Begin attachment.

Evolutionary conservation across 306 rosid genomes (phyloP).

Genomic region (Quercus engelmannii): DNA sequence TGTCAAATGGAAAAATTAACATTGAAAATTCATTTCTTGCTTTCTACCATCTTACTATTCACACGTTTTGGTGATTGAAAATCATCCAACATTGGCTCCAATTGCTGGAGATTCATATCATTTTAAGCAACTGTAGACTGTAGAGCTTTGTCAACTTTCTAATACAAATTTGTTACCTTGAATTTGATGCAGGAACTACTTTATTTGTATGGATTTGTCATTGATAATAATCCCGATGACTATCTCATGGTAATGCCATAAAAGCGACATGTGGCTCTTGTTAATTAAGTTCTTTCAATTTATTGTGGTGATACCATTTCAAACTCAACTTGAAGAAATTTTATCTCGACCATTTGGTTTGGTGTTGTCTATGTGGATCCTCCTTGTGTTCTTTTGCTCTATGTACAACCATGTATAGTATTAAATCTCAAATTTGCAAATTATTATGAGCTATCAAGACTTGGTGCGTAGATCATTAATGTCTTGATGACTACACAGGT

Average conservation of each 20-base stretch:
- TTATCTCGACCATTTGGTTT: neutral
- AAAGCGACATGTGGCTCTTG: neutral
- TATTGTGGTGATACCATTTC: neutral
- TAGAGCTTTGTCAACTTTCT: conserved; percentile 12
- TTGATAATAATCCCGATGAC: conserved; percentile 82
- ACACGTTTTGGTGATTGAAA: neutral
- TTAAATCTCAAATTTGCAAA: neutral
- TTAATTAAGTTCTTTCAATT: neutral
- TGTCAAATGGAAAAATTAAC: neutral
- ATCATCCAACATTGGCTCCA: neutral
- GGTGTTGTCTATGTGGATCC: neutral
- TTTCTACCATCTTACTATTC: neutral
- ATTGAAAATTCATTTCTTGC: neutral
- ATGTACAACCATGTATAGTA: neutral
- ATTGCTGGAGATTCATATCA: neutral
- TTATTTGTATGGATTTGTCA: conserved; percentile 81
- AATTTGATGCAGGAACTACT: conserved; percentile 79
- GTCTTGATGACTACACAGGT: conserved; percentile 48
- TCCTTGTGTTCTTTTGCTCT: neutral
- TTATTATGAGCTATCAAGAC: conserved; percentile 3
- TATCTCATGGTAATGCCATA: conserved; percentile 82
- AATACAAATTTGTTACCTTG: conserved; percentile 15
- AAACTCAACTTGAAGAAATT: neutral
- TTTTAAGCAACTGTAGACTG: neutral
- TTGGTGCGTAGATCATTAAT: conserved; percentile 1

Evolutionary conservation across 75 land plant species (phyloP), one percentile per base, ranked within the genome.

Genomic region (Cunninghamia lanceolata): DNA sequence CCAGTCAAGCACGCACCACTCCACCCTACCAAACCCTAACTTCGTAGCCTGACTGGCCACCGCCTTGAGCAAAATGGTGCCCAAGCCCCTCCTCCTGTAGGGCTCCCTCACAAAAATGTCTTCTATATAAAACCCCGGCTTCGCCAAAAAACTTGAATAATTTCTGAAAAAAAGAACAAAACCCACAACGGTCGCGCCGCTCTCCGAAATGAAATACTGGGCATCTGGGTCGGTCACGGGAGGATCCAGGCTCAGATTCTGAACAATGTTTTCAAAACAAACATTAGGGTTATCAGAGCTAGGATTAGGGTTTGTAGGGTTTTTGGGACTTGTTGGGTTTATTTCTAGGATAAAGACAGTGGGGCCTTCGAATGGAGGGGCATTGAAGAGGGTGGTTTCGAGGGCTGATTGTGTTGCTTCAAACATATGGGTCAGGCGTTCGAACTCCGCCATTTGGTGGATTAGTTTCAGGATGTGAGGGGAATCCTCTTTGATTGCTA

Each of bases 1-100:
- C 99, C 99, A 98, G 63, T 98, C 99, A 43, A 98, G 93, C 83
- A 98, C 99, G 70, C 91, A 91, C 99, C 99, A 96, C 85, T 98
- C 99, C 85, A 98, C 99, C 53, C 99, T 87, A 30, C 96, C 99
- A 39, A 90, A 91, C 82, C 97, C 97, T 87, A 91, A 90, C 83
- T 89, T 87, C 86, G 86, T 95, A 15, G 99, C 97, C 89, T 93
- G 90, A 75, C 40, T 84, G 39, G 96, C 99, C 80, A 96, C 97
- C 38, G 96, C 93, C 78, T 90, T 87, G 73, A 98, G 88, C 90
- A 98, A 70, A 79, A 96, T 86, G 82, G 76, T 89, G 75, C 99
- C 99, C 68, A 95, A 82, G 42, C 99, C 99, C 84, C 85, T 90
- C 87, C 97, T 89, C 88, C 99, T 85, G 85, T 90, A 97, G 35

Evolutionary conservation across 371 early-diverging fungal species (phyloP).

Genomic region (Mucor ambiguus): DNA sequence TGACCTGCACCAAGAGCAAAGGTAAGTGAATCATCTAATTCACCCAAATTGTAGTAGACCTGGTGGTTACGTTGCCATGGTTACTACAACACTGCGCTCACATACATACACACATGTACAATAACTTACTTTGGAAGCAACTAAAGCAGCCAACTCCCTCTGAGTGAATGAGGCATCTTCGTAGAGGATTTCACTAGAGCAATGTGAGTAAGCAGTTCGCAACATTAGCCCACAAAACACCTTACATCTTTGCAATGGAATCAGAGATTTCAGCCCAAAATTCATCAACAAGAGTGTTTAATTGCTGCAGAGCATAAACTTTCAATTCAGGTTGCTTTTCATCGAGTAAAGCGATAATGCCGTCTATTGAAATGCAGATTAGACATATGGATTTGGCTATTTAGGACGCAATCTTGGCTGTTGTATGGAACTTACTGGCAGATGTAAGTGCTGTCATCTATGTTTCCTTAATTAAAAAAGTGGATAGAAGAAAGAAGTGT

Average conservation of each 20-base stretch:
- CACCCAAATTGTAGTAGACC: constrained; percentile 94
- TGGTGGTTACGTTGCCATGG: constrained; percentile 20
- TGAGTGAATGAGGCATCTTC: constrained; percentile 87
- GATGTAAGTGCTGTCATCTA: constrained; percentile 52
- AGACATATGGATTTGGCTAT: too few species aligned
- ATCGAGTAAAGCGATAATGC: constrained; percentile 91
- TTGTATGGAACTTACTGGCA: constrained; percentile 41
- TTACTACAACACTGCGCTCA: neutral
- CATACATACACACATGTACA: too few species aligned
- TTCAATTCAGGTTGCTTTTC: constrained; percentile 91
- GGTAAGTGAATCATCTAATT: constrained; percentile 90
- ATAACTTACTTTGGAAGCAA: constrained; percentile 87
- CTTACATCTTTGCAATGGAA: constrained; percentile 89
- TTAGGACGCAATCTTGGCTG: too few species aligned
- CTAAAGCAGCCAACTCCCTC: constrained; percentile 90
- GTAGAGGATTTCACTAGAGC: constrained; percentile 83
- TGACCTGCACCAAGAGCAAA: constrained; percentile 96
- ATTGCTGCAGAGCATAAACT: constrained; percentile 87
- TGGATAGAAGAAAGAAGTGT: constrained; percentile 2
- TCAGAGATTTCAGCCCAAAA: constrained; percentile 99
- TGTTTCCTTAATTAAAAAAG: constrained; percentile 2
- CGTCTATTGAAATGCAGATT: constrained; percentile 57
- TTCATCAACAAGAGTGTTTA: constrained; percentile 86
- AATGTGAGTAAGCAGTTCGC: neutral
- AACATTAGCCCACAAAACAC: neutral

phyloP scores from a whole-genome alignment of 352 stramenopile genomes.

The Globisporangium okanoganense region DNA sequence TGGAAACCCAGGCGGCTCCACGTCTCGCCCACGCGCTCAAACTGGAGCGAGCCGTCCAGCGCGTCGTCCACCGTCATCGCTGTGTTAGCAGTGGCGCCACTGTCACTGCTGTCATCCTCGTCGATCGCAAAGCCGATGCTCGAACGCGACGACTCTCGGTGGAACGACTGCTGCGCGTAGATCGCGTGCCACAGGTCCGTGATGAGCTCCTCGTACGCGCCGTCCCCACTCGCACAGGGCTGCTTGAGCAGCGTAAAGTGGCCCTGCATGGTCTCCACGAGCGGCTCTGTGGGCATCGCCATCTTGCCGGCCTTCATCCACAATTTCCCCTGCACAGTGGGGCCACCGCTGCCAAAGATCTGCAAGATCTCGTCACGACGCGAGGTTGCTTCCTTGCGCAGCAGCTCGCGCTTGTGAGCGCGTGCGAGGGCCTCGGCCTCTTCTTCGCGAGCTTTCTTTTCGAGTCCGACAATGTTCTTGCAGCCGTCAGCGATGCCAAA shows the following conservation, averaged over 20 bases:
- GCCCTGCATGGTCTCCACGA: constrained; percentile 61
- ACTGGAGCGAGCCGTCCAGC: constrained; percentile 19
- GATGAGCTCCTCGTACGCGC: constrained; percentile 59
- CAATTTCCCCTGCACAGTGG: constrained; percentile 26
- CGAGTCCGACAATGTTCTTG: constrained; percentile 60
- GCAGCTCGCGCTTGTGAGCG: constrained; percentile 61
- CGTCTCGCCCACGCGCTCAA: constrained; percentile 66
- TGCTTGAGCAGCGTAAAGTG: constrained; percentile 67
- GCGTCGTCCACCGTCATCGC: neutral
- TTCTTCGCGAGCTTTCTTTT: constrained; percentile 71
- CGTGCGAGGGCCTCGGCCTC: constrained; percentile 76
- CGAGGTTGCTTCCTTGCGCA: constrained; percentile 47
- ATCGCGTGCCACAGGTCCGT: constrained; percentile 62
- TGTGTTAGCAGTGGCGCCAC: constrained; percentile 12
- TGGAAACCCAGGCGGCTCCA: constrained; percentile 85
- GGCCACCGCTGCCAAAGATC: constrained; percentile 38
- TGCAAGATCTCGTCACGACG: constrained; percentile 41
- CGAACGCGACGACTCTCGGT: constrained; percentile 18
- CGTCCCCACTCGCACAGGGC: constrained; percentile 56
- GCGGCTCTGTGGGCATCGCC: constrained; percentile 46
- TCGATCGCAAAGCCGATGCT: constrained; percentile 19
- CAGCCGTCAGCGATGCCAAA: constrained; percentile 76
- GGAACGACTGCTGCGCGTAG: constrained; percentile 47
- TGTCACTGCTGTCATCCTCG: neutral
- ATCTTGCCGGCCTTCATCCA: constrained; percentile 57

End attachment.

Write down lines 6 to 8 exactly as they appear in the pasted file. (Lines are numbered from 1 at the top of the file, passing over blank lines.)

- TATTGTGGTGATACCATTTC: neutral
- TAGAGCTTTGTCAACTTTCT: conserved; percentile 12
- TTGATAATAATCCCGATGAC: conserved; percentile 82